An draft open storage ordinance is in its final form and will go to the board of aldermen for final approval later this month.
City officials have been working to update the ordinance after a broader review revealed that some of the laws regarding open storage conflicted.
Further discussion took place at the planning and zoning commission this week.
“We’ve been getting complaints, and there are some issues with the wording of the old ordinance that caused this to need to be reworked,” explained City Administrator Russell Rost. “This (new ordinance) eliminates those gray areas.”
The ordinance was reviewed by Police Chief Norman Brune, who told city officials that he believes it’s in its finished form.
The ordinance defines open storage as uncovered and exterior storage of material, supplies or other goods which include both finished products and any waste byproducts therefrom, any vehicle parts, appliances, furniture (excluding garden or patio furniture intended for outdoor use, and barbecue grills), building demolition rubbish, boxed or bagged household waste or clothing, or any items not customarily used or stored outside, or which are not made of material that is resistant to damage or deterioration from exposure to the outside environment, for a period in excess of 24 hours.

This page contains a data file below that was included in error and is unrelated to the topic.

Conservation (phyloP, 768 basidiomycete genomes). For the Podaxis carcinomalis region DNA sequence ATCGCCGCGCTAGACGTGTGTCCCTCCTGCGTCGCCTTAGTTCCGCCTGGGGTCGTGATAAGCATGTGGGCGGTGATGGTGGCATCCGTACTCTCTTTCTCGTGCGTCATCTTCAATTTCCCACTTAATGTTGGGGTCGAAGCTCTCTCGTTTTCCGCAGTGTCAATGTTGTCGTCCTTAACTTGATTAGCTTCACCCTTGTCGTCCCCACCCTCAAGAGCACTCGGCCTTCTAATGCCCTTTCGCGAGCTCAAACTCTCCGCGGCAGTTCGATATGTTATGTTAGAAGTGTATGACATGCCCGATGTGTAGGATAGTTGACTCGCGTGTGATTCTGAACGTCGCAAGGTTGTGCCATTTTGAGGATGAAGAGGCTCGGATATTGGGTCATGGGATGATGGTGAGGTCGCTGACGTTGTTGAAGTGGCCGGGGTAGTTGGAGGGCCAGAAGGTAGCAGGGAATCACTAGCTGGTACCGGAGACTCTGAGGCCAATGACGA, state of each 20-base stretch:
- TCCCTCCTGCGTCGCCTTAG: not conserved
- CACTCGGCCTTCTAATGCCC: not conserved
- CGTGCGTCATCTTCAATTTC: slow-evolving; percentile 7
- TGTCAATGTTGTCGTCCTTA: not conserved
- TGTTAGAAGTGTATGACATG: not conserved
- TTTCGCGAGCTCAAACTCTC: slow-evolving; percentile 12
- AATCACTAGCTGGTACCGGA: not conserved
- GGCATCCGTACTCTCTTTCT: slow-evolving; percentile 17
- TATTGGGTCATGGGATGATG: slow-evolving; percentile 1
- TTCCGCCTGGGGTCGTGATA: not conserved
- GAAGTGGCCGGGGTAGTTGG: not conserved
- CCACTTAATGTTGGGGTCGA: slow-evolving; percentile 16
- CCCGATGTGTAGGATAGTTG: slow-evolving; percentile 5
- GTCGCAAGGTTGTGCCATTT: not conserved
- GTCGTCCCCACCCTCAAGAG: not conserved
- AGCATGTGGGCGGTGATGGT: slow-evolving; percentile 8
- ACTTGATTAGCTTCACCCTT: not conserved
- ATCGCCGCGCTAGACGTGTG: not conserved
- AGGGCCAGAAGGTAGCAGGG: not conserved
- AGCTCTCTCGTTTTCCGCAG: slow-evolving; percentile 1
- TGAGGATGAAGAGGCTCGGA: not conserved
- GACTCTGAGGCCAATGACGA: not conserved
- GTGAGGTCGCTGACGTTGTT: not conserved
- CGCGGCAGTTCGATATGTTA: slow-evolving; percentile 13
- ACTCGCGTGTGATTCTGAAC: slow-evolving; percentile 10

Additionally, it will be unlawful to store the items listed above in any vehicle visible from adjacent public or private property.
The ordinance is applicable to all premises which are not inside an enclosed building, including porches, storage under open carports or breezeways, storage in open garages not equipped with a door or storage inside yards.
The outdoor display of goods, wares or merchandise by businesses with a valid business license is allowed. The ordinance also outlines exceptions to that regulation.
It will be enforceable in the following zoning districts: R-1, R-1A, R-2, R-3, R-4, NU, B-1, B-2, and B-3.